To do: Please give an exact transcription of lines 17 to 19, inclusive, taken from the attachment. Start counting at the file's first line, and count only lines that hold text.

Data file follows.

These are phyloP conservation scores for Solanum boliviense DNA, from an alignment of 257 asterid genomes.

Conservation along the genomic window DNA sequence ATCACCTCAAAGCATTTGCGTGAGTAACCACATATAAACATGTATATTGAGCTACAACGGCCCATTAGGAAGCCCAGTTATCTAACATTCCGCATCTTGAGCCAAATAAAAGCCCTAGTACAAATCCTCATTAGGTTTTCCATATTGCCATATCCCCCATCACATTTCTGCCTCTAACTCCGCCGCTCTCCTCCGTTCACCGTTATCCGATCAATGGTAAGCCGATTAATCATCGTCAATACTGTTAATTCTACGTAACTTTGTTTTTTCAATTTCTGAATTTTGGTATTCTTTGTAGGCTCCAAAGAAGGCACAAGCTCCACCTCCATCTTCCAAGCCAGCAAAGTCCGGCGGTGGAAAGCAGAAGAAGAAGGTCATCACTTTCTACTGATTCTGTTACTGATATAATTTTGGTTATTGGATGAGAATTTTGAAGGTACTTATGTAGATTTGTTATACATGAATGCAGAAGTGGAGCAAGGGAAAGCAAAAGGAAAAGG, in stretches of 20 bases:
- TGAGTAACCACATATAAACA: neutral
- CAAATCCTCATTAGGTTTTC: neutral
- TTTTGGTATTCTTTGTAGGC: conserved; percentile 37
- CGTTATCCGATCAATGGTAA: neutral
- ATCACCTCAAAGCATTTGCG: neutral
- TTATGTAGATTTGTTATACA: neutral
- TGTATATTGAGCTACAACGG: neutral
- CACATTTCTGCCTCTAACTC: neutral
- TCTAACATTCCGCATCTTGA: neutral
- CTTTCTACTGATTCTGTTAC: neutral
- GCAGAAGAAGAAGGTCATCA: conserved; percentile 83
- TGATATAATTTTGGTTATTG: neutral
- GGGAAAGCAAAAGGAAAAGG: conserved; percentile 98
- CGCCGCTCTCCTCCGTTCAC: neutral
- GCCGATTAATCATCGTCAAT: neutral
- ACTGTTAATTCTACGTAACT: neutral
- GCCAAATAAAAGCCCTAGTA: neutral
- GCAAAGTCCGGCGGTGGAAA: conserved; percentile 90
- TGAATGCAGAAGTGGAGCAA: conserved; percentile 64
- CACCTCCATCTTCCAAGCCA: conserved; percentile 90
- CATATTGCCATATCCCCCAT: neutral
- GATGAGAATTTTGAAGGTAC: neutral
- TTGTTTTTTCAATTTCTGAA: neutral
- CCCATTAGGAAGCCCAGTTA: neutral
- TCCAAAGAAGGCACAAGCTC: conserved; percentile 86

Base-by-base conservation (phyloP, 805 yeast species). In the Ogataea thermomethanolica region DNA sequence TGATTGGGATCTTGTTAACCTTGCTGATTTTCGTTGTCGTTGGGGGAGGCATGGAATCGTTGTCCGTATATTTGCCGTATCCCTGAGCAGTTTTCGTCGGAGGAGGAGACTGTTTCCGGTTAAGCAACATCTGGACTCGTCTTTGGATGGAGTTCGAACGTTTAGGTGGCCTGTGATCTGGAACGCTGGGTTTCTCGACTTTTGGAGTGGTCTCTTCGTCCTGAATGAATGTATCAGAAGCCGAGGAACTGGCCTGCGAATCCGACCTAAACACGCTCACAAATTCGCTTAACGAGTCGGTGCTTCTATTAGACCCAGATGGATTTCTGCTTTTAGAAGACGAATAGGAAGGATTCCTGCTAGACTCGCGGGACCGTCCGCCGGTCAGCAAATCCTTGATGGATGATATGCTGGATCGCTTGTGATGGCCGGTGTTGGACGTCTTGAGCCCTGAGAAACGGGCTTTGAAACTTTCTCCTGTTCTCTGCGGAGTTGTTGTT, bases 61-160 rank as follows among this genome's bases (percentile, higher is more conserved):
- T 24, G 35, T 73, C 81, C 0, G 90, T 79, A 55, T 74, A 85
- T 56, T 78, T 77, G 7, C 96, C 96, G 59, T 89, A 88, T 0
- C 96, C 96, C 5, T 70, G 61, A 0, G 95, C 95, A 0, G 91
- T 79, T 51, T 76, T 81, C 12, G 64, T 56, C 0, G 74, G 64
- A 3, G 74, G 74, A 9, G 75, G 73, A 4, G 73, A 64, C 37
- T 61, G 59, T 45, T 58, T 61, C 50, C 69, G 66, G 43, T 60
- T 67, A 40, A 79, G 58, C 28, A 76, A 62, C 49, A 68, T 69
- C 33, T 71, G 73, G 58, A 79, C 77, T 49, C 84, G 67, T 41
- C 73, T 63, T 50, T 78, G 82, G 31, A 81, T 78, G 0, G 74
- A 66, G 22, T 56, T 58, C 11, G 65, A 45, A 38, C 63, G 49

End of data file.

- GCCGATTAATCATCGTCAAT: neutral
- ACTGTTAATTCTACGTAACT: neutral
- GCCAAATAAAAGCCCTAGTA: neutral